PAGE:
WASHINGTON — House Democrats will elect their new leadership team Wednesday morning, ushering in a younger generation of leaders after Speaker Nancy Pelosi and Majority Leader Steny Hoyer decided to step aside after Democrats narrowly lost the majority this month.
Pelosi, 82, of California, the first female speaker of the House, will pass the torch to Rep. Hakeem Jeffries, D-N.Y., 52, who is running unopposed for minority leader and will make history as the first Black lawmaker to lead a political party’s caucus in either chamber.
“This is a moment of transition,” Jeffries told a small group of reporters in the Capitol on Tuesday night. “We stand on the shoulders of giants, but are also looking forward to being able to do what’s necessary at this moment to advance the issues.”
Jeffries’ top deputy will be Rep. Katherine Clark, D-Mass., 59, a progressive who served under Jeffries as vice chair of the Democratic Caucus and rose to assistant speaker this Congress. She is running unopposed for minority whip, the party’s top vote counter.
Rounding out the trio of new leaders is Rep. Pete Aguilar, D-Calif., 43, a Congressional Hispanic Caucus member and former mayor who is running unopposed for Democratic Caucus chairman — the role Jeffries has held for the past four years.
The election of Jeffries, Clark and Aguilar represents a changing of the guard for House Democrats who have seen the powerful triumvirate of Pelosi, Hoyer, D-Md., 83, and Jim Clyburn, D-S.C., 82, occupy top leadership posts for the past two decades.
In recent years, younger, equally ambitious and talented Democrats looking to climb the leadership ladder discovered they had nowhere to go but out.
Democratic Caucus Chair Xavier Becerra took an appointment as California’s attorney general and then was named by President Joe Biden as health and human services secretary. Two of Pelosi’s loyal deputies in leadership, Chris Van Hollen of Maryland and Ben Ray Lujan of New Mexico, successfully ran for seats in the Senate once their options ran out.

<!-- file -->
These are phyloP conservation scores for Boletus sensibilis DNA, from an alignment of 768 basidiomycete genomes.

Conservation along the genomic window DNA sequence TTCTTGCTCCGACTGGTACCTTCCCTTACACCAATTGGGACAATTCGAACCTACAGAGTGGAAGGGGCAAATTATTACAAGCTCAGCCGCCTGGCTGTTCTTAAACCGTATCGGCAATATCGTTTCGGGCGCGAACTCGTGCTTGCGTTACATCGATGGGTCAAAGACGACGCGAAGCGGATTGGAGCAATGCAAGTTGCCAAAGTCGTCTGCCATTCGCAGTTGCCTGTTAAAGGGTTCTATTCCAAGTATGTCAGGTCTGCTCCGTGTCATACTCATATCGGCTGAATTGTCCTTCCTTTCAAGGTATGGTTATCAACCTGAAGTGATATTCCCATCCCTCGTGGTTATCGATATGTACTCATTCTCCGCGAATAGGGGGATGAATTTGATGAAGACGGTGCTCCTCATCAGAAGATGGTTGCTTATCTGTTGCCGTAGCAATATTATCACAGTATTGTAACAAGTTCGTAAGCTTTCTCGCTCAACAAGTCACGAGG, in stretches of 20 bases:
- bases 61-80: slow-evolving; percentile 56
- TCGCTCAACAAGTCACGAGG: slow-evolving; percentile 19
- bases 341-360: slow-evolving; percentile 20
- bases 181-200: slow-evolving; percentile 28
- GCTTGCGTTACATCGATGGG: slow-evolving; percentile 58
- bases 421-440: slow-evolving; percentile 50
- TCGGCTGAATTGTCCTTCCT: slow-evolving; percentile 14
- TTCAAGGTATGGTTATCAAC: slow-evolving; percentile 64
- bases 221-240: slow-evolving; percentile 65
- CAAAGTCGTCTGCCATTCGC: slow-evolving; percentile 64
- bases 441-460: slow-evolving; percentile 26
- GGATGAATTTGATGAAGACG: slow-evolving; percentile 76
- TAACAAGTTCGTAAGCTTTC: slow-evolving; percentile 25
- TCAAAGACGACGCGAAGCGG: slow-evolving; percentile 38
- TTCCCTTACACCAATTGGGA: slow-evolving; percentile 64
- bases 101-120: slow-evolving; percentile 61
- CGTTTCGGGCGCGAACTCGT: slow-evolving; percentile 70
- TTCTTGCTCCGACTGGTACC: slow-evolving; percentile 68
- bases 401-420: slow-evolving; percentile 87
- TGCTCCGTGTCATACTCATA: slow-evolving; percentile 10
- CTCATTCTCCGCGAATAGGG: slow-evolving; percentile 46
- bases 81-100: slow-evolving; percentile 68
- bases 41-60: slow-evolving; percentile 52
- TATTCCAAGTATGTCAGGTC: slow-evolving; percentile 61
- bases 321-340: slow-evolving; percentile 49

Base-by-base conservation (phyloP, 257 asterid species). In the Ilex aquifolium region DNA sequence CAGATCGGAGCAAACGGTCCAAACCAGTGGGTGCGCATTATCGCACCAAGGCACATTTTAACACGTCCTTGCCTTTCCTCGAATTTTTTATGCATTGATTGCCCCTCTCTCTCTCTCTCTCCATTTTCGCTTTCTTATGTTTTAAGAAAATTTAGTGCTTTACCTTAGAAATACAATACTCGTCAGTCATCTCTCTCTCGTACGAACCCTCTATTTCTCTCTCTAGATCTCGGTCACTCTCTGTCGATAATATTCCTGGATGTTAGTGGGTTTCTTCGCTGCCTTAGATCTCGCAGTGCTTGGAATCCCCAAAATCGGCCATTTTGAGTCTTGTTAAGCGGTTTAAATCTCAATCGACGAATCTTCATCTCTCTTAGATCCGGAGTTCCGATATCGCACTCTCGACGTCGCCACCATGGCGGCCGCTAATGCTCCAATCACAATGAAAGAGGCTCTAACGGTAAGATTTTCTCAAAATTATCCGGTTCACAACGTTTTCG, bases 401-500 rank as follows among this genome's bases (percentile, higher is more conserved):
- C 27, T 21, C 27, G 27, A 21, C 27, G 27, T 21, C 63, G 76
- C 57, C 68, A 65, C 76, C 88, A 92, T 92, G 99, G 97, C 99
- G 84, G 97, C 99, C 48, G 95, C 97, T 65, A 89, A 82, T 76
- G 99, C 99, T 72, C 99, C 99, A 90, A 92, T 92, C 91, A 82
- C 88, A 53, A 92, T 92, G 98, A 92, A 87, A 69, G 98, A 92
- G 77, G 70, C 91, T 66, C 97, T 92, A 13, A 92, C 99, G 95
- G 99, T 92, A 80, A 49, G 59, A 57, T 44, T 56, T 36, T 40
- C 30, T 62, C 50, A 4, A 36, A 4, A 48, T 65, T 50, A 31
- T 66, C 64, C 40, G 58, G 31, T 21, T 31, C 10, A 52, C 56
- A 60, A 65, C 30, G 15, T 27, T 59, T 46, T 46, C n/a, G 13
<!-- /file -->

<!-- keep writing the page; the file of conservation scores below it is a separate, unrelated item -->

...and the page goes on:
Others, including Steve Israel of New York, who led both House Democrats’ campaign arm and communications shop, opted for retirement.
Of the current “Big Three” Democrats, only Clyburn, the current majority whip, has opted to stay in leadership in the new Congress. He will hold the job of “assistant leader,” which has been considered the No. 3 post in the minority in the past but will shift down to the No. 4 job this Congress.
Clyburn’s decision to stay has frustrated some younger members, who had hoped the new Congress would start with a clean slate. Because of Clyburn’s backing from the Congressional Black Caucus and other allies, it means one of the younger lawmakers won’t be able to rise to the No. 4 spot.
But Pelosi has pointed out many times that power is not freely given — one must “seize” it to get it. And no one in the caucus challenged Clyburn.
Both Pelosi and Hoyer won’t be going far. Rather than resign, the two said they will remain in Congress. And on Tuesday night, the House Democratic Steering and Policy Committee unanimously voted to grant Pelosi the ceremonial title of “Speaker Emerita.” The resolution bestowing the honor on Pelosi was offered by Jeffries.
“Speaker Nancy Pelosi will go down as one of the greatest legislative leaders in American history,” said the Steering Committee Co-Chairs Eric Swalwell, Barbara Lee and Cheri Bustos. “By granting Speaker Pelosi this honorific title, we proudly celebrate her marble-ceiling-smashing and legendary public service.”
Asked about how his leadership style might differ from that of Pelosi — a shrewd legislator who ruled her caucus, at times, with an iron grip — Jeffries seemed to take a team-first view.
“The House Democratic Caucus is at its best when everyone has an opportunity to be on the playing field, playing the right position,” he said.
Jeffries dodged several questions about what it meant for him to be the first Black person to lead either party in Congress.
“I haven’t really had the opportunity to reflect on that,” he said, later adding, “to the extent that I spent any time dwelling on outside narratives or the magnitude of the moment, it would take away from having to make realtime decisions as we prepare to organize for the new Congress.”